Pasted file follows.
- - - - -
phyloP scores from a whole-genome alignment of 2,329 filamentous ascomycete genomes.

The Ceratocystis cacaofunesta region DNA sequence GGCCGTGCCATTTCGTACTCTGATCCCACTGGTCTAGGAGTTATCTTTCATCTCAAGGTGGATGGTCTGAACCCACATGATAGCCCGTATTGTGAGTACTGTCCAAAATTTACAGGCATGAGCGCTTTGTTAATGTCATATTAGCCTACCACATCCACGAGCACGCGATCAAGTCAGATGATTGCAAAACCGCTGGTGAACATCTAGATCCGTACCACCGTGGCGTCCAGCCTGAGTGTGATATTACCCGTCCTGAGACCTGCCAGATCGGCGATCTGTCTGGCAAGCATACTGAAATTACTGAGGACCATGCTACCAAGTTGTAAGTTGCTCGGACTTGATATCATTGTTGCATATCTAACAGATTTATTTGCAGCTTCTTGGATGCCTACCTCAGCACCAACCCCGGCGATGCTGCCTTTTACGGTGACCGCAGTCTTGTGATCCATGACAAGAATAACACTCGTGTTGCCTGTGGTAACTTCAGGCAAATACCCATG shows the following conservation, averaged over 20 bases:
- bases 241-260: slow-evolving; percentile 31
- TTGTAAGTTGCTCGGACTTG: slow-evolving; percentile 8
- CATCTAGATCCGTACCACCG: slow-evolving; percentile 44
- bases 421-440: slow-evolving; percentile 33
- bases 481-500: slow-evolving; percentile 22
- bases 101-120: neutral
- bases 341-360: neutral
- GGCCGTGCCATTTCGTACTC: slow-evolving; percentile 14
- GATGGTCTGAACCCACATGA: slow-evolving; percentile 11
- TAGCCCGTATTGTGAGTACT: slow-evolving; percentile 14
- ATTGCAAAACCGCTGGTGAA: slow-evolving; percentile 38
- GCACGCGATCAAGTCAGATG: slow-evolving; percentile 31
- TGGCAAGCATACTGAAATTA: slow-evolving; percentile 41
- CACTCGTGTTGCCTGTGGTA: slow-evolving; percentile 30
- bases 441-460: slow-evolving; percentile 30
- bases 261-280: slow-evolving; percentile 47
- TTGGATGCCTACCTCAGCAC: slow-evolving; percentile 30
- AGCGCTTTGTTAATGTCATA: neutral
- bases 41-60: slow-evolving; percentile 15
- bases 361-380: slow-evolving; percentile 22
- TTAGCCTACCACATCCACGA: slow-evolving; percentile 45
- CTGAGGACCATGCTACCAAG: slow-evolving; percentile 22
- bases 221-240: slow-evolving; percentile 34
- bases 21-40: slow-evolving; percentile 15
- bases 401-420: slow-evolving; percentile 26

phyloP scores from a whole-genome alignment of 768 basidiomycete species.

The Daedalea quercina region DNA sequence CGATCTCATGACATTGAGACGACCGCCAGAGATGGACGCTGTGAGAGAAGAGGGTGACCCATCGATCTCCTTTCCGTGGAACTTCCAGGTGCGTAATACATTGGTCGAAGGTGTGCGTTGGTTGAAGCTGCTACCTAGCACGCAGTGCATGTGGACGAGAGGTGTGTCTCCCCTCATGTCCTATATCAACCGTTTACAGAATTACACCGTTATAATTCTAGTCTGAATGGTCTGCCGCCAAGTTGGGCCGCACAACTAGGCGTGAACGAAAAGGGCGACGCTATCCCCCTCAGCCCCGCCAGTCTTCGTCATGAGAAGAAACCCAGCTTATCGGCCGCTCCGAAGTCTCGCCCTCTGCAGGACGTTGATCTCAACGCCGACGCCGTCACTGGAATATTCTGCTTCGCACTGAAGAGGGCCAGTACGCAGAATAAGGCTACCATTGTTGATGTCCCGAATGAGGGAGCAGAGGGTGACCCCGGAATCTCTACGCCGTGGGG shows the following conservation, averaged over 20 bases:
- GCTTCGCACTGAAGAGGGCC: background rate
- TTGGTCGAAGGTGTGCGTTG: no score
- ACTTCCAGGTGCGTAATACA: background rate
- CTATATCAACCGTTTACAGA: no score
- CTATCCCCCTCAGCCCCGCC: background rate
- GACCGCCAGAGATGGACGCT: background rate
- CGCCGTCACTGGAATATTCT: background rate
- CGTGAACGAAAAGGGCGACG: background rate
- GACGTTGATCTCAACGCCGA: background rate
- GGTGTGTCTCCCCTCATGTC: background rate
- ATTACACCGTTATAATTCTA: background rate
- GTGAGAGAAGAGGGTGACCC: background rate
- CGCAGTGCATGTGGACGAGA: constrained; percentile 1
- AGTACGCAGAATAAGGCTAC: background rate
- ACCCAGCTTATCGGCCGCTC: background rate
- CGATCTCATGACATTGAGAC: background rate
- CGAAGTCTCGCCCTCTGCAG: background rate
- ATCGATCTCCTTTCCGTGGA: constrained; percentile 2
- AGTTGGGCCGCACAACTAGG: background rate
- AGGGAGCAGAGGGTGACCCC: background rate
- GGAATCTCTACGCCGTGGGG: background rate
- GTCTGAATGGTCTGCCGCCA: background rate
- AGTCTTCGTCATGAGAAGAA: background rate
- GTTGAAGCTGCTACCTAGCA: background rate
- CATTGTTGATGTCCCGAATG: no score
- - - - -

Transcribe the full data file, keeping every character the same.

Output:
phyloP scores from a whole-genome alignment of 2,329 filamentous ascomycete genomes.

The Ceratocystis cacaofunesta region DNA sequence GGCCGTGCCATTTCGTACTCTGATCCCACTGGTCTAGGAGTTATCTTTCATCTCAAGGTGGATGGTCTGAACCCACATGATAGCCCGTATTGTGAGTACTGTCCAAAATTTACAGGCATGAGCGCTTTGTTAATGTCATATTAGCCTACCACATCCACGAGCACGCGATCAAGTCAGATGATTGCAAAACCGCTGGTGAACATCTAGATCCGTACCACCGTGGCGTCCAGCCTGAGTGTGATATTACCCGTCCTGAGACCTGCCAGATCGGCGATCTGTCTGGCAAGCATACTGAAATTACTGAGGACCATGCTACCAAGTTGTAAGTTGCTCGGACTTGATATCATTGTTGCATATCTAACAGATTTATTTGCAGCTTCTTGGATGCCTACCTCAGCACCAACCCCGGCGATGCTGCCTTTTACGGTGACCGCAGTCTTGTGATCCATGACAAGAATAACACTCGTGTTGCCTGTGGTAACTTCAGGCAAATACCCATG shows the following conservation, averaged over 20 bases:
- bases 241-260: slow-evolving; percentile 31
- TTGTAAGTTGCTCGGACTTG: slow-evolving; percentile 8
- CATCTAGATCCGTACCACCG: slow-evolving; percentile 44
- bases 421-440: slow-evolving; percentile 33
- bases 481-500: slow-evolving; percentile 22
- bases 101-120: neutral
- bases 341-360: neutral
- GGCCGTGCCATTTCGTACTC: slow-evolving; percentile 14
- GATGGTCTGAACCCACATGA: slow-evolving; percentile 11
- TAGCCCGTATTGTGAGTACT: slow-evolving; percentile 14
- ATTGCAAAACCGCTGGTGAA: slow-evolving; percentile 38
- GCACGCGATCAAGTCAGATG: slow-evolving; percentile 31
- TGGCAAGCATACTGAAATTA: slow-evolving; percentile 41
- CACTCGTGTTGCCTGTGGTA: slow-evolving; percentile 30
- bases 441-460: slow-evolving; percentile 30
- bases 261-280: slow-evolving; percentile 47
- TTGGATGCCTACCTCAGCAC: slow-evolving; percentile 30
- AGCGCTTTGTTAATGTCATA: neutral
- bases 41-60: slow-evolving; percentile 15
- bases 361-380: slow-evolving; percentile 22
- TTAGCCTACCACATCCACGA: slow-evolving; percentile 45
- CTGAGGACCATGCTACCAAG: slow-evolving; percentile 22
- bases 221-240: slow-evolving; percentile 34
- bases 21-40: slow-evolving; percentile 15
- bases 401-420: slow-evolving; percentile 26

phyloP scores from a whole-genome alignment of 768 basidiomycete species.

The Daedalea quercina region DNA sequence CGATCTCATGACATTGAGACGACCGCCAGAGATGGACGCTGTGAGAGAAGAGGGTGACCCATCGATCTCCTTTCCGTGGAACTTCCAGGTGCGTAATACATTGGTCGAAGGTGTGCGTTGGTTGAAGCTGCTACCTAGCACGCAGTGCATGTGGACGAGAGGTGTGTCTCCCCTCATGTCCTATATCAACCGTTTACAGAATTACACCGTTATAATTCTAGTCTGAATGGTCTGCCGCCAAGTTGGGCCGCACAACTAGGCGTGAACGAAAAGGGCGACGCTATCCCCCTCAGCCCCGCCAGTCTTCGTCATGAGAAGAAACCCAGCTTATCGGCCGCTCCGAAGTCTCGCCCTCTGCAGGACGTTGATCTCAACGCCGACGCCGTCACTGGAATATTCTGCTTCGCACTGAAGAGGGCCAGTACGCAGAATAAGGCTACCATTGTTGATGTCCCGAATGAGGGAGCAGAGGGTGACCCCGGAATCTCTACGCCGTGGGG shows the following conservation, averaged over 20 bases:
- GCTTCGCACTGAAGAGGGCC: background rate
- TTGGTCGAAGGTGTGCGTTG: no score
- ACTTCCAGGTGCGTAATACA: background rate
- CTATATCAACCGTTTACAGA: no score
- CTATCCCCCTCAGCCCCGCC: background rate
- GACCGCCAGAGATGGACGCT: background rate
- CGCCGTCACTGGAATATTCT: background rate
- CGTGAACGAAAAGGGCGACG: background rate
- GACGTTGATCTCAACGCCGA: background rate
- GGTGTGTCTCCCCTCATGTC: background rate
- ATTACACCGTTATAATTCTA: background rate
- GTGAGAGAAGAGGGTGACCC: background rate
- CGCAGTGCATGTGGACGAGA: constrained; percentile 1
- AGTACGCAGAATAAGGCTAC: background rate
- ACCCAGCTTATCGGCCGCTC: background rate
- CGATCTCATGACATTGAGAC: background rate
- CGAAGTCTCGCCCTCTGCAG: background rate
- ATCGATCTCCTTTCCGTGGA: constrained; percentile 2
- AGTTGGGCCGCACAACTAGG: background rate
- AGGGAGCAGAGGGTGACCCC: background rate
- GGAATCTCTACGCCGTGGGG: background rate
- GTCTGAATGGTCTGCCGCCA: background rate
- AGTCTTCGTCATGAGAAGAA: background rate
- GTTGAAGCTGCTACCTAGCA: background rate
- CATTGTTGATGTCCCGAATG: no score